________________ CM . . . . Volume XV Number 17. . . .April 17, 2009.


Ce Qu’il Reste de Nous: What Remains of Us.

François Prévost & Hugo Latulippe (Directors). Yves Bisallon (NFB Producer). François Prévost (Producer Nomandik Films).
Montreal, PQ: National Film Board of Canada, 2004.
76 min., DVD, $99.95.
Order Number: 153C 9908 301.

Grades 11 and up / Ages 16 and up.

Review by Cathy Vincent-Linderoos.




In this film, we see a very brave Tibetan-Canadian woman named Kalsang Dolma who successfully manages to visit Tibet and somehow show her short video of the Dalai Lama - who was filmed elsewhere - delivering his message to ethnic Tibetans. She, in fact, serves as the interviewer of those Tibetans who were thus able to see the video clip and discuss it with her in their own homes.

     What Remains of Us (Ce Qu'il Reste de Nous) addresses the concerns of the Dalai Lama and the Tibet Government in Exile about the quality of life that Tibetans remaining alive in Tibet are experiencing in the face of 50 years of Chinese rule. The film has won many awards here in Canada as well as internationally including Best Documentary at the 2004 Hollywood Film Festival Awards Gala. Whether you screen it in French or English, on TV or lap-top, for high school seniors or their teachers, it will be a most memorable viewing.

     The film that we see is about the journey Dolma takes to and around Lhasa, Tibet, now located within the People's Republic of China. We see some rural Tibetan people at work, Tibetan monks in various settings, young Tibetan women in a brothel, many Chinese soldiers and the mammoth prison erected by the Chinese government. We see much evidence of the military might of China itself and a child-monk being hauled away bodily by a soldier. We see the message sent by the Dalai Lama to his people - as they are shown it. The camera-work is astonishingly beautiful, and the quality of the images so good that you may be reminded of a feature film with a healthy budget. The background music is haunting and lends an air of timelessness to the work.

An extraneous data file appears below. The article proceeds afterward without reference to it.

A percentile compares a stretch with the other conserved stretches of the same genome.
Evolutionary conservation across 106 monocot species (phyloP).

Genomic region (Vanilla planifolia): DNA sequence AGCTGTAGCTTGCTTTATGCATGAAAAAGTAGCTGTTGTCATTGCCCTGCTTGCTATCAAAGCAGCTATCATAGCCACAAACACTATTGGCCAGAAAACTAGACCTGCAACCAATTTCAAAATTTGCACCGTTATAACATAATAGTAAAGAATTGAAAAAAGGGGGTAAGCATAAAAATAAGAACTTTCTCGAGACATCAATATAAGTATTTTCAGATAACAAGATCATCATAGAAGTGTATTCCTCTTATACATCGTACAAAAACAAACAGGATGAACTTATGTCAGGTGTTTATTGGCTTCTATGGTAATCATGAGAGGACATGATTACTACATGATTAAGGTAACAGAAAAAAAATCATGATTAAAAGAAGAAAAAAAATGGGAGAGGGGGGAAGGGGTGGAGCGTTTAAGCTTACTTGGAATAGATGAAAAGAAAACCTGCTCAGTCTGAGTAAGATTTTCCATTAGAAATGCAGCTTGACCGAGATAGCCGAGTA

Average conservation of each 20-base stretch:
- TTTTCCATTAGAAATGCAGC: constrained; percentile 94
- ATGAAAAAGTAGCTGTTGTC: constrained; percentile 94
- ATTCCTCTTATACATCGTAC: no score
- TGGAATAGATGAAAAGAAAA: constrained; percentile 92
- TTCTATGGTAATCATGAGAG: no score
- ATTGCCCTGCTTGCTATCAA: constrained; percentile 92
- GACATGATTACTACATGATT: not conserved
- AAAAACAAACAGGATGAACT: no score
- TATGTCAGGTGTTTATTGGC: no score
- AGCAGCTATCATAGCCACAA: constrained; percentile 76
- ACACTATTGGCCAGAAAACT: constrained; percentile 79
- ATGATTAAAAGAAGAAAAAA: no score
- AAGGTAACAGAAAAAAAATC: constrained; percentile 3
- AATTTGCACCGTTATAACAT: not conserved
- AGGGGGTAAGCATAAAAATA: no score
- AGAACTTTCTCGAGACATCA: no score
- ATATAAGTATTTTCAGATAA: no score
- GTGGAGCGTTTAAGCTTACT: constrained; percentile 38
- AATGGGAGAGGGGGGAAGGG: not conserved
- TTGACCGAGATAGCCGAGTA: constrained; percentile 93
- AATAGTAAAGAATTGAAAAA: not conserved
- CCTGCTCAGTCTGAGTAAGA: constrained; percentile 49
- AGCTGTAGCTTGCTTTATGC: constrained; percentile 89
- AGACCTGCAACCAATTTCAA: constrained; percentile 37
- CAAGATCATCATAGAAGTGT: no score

You can well imagine that the Tibetans are mesmerized by the image and words of their spiritual leader, and a range of emotions from disbelief and grief through to reverence and fear are expressed. One Tibetan father explains that he is unable to send his children to school and he, himself, does not have a trade. The open practice of spiritual activities is severely restricted for fear of punishment. The words of the long-absent Dalai Lama strike a responsive chord in the small audiences, many of whom seem who barely capable of sustaining their own meager existences yet who apparently still cling without ceremony to Buddhism. This ancient religion counsels them to live non-violent, peaceful, highly moral lives and to treat their enemies with compassion, despite the lack of their own religious freedom -- as does the Dalai Lama, himself.

     Grade 12 World History, Challenge and Change in Society, as well as Grade 11 World Religions: Beliefs and Daily Life are three subjects where this film should be shown. The questions about brutal Chinese domination in Tibet might be answered by referral to several online sources, including that of the not-for-profit Canada Tibet Committee. Human rights violations and solutions in the global context are another point of study coming away from the film, as are the following: a) the religion of Buddhism and b) Tibetan history and c) the Tibetan diaspora. There will be many intriguing questions that will arise from seeing the film, including this one: how and in what way(s) could the message from the Dalai Lama help the Tibetan peoples who remain in Tibet?

Highly Recommended.

Cathy Vincent-Linderoos is a retired teacher who eschews the ongoing political subjugation by China of the peaceful, freedom-loving people of Tibet.

To comment on this title or this review, send mail to cm@umanitoba.ca.

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